:: December 2004 Letter ::
There are few greater guilty pleasures in life than reading other people’s mail. And thanks to Senator John McCain, for whom Christmas came early this year, we all get to share this experience. After the resignations of Air Force Secretary Jim Roche and Assistant Secretary Marvin Sambur, McCain released scores of nasty emails related to the 767 tanker lease debacle, sprinkling salt on scorched earth and generally muddying up Pentagon-Congress relations for years to come.
First, McCain has a point. I maintain that there’s nothing wrong with the idea of a commercial lease for aircraft procurement; you pay more in the long run, just as you would with a house mortgage. But the Air Force tried to use this channel to expand its procurement budget authority. They wanted to keep their cherished fighter programs (which look set to absorb every spare Procurement dollar) while finding another cash stream for tankers. McCain’s right—this looks aggressive and greedy, even if the mechanism and objectives were reasonable. Roche and his allies suppressed talk of competition and debate about the contract. The service also exaggerated KC-135 corrosion data. McCain deserves much credit for uncovering this.
But then there’s the way McCain presented the emails, particularly in his November 19 speech on the Senate floor. He wanted to prove there was something much more serious going on. McCain implied that corruption between Darleen Druyun and Boeing’s Mike Sears automatically meant corruption inherent in the entire deal. He implied that Roche, the Air Force, and indeed much of Washington, are engulfed in a giant pro-Boeing conspiracy. Yet despite the unpleasant nature of the emails, there is no evidence implicating anyone in the Air Force, other than Druyun, in any kind of corruption. Boeing’s tarnished image may have taken another bashing, but there’s nothing that indicates additional corruption between the company and the Air Force.
Also, anyone who’s ever used email to talk politics with a friend, or to argue with a significant other, knows it is an awful mode of communication. It has the immediate shoot-from-the-hip quality of a spoken argument, and the permanence of a written letter. It’s almost impossible to not look bad. We also know that three principals in this conflict—Roche, McCain, and EADS North America CEO Ralph Crosby—have considerable “history” between them. Without full knowledge of this history, the public meaning of these emails loses context.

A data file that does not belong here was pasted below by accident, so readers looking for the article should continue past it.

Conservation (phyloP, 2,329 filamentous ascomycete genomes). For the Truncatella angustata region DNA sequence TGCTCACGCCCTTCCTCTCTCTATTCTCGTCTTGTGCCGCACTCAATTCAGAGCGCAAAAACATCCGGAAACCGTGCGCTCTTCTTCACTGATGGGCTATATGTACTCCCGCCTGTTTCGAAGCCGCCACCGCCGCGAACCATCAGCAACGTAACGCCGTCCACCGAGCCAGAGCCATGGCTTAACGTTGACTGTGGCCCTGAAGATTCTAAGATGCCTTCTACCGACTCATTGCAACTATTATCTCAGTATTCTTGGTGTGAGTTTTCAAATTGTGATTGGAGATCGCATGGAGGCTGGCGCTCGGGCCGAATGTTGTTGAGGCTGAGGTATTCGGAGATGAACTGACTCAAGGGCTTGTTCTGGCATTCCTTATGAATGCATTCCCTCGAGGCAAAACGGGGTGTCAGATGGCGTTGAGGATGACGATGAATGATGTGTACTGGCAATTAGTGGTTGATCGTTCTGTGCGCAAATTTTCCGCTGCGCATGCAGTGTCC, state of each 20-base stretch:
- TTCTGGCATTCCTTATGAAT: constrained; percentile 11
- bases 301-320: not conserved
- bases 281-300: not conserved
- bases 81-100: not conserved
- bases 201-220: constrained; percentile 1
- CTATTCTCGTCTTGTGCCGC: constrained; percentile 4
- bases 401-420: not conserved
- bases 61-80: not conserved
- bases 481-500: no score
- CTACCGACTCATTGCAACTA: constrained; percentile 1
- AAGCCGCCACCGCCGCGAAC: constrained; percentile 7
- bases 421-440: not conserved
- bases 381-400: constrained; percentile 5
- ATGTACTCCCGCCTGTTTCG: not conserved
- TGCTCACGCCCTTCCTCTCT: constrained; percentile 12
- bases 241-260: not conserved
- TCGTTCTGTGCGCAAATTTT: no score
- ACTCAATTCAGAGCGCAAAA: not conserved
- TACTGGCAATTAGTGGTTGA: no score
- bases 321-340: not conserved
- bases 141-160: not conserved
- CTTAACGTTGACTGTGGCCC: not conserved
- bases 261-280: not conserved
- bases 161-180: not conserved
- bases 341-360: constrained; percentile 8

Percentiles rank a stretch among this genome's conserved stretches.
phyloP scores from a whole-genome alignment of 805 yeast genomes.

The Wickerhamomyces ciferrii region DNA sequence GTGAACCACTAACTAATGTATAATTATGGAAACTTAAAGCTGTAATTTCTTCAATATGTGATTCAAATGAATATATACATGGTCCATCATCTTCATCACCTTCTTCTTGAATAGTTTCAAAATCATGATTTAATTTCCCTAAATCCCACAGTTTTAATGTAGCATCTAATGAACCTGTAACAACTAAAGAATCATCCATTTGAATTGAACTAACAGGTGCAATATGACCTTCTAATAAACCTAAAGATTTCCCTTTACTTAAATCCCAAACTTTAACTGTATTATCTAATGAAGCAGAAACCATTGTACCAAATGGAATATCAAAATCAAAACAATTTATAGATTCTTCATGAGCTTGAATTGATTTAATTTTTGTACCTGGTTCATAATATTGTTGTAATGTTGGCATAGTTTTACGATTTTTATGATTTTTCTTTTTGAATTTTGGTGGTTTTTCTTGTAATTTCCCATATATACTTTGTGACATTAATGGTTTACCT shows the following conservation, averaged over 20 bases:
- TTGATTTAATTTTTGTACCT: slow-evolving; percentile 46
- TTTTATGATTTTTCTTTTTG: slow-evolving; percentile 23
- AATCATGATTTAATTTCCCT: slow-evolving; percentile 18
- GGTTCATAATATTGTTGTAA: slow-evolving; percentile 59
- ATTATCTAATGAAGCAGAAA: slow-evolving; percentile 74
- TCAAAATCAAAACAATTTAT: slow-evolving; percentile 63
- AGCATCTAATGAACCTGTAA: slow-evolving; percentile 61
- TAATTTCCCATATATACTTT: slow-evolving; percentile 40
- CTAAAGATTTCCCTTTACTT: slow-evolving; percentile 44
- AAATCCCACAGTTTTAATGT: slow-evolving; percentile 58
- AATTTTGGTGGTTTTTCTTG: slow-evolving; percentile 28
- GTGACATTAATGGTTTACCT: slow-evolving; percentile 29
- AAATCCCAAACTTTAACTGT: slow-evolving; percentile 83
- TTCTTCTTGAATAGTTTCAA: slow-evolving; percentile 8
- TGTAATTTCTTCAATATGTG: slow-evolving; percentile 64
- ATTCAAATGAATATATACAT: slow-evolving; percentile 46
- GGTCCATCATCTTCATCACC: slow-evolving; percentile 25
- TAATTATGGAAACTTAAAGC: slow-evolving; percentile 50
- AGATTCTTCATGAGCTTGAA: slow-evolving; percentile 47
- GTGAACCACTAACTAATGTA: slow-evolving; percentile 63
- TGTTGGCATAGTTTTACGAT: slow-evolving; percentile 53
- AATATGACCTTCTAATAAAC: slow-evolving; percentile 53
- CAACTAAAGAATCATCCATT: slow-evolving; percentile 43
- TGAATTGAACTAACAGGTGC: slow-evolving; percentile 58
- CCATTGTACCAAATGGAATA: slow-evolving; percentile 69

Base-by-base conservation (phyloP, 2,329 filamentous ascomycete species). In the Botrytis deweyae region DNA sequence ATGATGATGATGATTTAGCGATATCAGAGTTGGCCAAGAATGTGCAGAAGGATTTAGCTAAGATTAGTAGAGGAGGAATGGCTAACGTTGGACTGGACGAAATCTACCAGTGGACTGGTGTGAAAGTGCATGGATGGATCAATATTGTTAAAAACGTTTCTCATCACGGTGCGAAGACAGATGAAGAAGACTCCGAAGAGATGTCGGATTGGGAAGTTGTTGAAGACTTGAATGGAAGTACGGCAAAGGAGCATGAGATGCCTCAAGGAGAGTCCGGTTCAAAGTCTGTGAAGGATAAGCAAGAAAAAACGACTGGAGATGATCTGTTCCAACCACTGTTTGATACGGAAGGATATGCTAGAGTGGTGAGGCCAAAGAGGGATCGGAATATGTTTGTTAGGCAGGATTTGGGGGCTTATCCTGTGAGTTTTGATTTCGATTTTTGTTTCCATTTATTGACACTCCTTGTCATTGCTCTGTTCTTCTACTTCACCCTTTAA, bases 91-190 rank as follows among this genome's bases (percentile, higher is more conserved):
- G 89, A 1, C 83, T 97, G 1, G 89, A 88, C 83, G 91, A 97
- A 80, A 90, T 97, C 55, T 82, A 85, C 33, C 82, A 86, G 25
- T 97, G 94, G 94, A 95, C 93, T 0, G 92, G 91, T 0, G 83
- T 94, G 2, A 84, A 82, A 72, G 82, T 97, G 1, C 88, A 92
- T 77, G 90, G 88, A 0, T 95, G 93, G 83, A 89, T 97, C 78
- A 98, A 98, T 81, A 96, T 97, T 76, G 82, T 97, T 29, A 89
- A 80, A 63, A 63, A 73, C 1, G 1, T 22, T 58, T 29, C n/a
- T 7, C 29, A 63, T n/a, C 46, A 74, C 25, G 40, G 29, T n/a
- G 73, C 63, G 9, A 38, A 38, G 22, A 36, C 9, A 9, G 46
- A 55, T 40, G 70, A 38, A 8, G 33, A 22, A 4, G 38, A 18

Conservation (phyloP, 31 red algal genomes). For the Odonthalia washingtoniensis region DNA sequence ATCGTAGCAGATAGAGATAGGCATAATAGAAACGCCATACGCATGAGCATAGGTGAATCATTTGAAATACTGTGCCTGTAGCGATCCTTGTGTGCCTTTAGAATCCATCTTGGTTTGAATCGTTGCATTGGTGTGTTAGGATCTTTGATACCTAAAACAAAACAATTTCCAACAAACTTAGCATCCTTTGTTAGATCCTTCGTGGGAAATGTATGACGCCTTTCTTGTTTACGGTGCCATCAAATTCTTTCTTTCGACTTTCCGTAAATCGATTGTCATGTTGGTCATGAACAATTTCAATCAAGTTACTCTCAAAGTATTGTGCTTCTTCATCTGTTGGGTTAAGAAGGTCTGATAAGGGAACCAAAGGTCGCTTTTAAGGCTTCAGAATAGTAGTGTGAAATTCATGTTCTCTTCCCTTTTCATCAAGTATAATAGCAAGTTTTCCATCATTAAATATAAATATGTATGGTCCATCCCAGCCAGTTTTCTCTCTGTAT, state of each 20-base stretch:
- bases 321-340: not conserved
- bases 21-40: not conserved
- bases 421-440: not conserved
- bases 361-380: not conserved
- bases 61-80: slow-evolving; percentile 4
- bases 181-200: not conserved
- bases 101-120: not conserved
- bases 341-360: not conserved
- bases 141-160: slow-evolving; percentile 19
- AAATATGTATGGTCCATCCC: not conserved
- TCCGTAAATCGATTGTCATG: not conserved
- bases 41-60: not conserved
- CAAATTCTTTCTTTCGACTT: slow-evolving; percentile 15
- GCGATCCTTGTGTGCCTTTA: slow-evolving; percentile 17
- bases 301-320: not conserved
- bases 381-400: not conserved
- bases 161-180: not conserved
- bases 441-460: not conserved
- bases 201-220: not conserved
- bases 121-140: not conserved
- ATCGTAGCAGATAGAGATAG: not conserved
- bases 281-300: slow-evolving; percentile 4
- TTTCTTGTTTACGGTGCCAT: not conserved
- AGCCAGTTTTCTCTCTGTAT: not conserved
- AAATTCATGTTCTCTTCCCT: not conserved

McCain began his speech by implicating Defense News editor Vago Muradian in this conspiracy. Muradian is accused of promoting the deal by publishing a retired US admiral’s pro-lease editorial, which was actually ghostwritten by Boeing. Yet when Defense News learned that this piece came from Boeing, they heavily criticized it in a second editorial that was ignored by McCain. Their coverage of the debate has been quite evenhanded.
It’s important to look at motives. McCain and supporters like to employ the term “Boeing bailout.” But at no point in the past five years did Boeing need a bailout, from any kind of fiscal perspective. This tanker deal would not have made a crucial difference in Boeing’s financial health. The reality looks much less grandiose. The 767 line is dying. The Air Force wanted to preserve the 767 option for its tanker plans, rather than rely on a choice between an Airbus, a used aircraft, or something new and uncertain. They also didn’t want to risk F/A-22 or F-35 funding by diverting cash to start buying KC-767s. Boeing too wanted to save the 767, and to get the extra business. The two entities cooperated to make this happen.
The result was unseemly, but non-scandalous. Yet put it next to the Druyun-Sears horror, throw in some ugly-looking emails, blame the media, and you’ve got a scandal right out-of-the-box and made-for-HBO. Some pro-lease legislators have now joined McCain in calling for further investigations, proving the old Arab saying: “When the camel goes down, more daggers are drawn.”
To be fair, further investigations would be useful, if only to dispel fears of deeper corruption. Yet the most frustrating thing about reading people’s mail is knowing that there’s more out there, and that we won’t get to read it. For example, are there communications between McCain’s office and EADS? What do those emails look like? What role did the various other anti-767 tanker think tanks play, and what were their behind-the-scenes communications? How many of the parties involved knew that the likely consequence of their actions would be the death of the 767 line? How many of them wanted exactly that outcome?
So, as of Thanksgiving 2004, here we are: Roche and Sambur will join Phil Condit as tanker career casualties, which isn’t nearly as bad as Darleen Druyun and Mike Sear’s fate. Meaningless reforms will be enacted, after additional hand wringing and grandstanding. You can already hear a loud sucking sound of email deletions in the Washington area. Despite all the talk of a new tanker competition, the Air Force will reveal that the current tanker fleet isn’t in such bad shape after all. The service will continue to prioritize cash for fighters, putting off tankers until 2010, or later.
And the 767 line will die within the next two years. Ultimately, the Air Force will get converted used jetliners, KC-7E7s, or perhaps KC-A330/350s. Hopefully, there will be an open competition.
Back in the small world of programs, Teal aircraft updates this month include the F/A-18, AH-64, Su-27/30, F-14, Falcon, Tucano, OH-58, A109, B609, and AWACS. Have a great holiday season.
Yours, ‘Til The 1,000th Hearing,
© Richard Aboulafia 1997-2006, All rights reserved.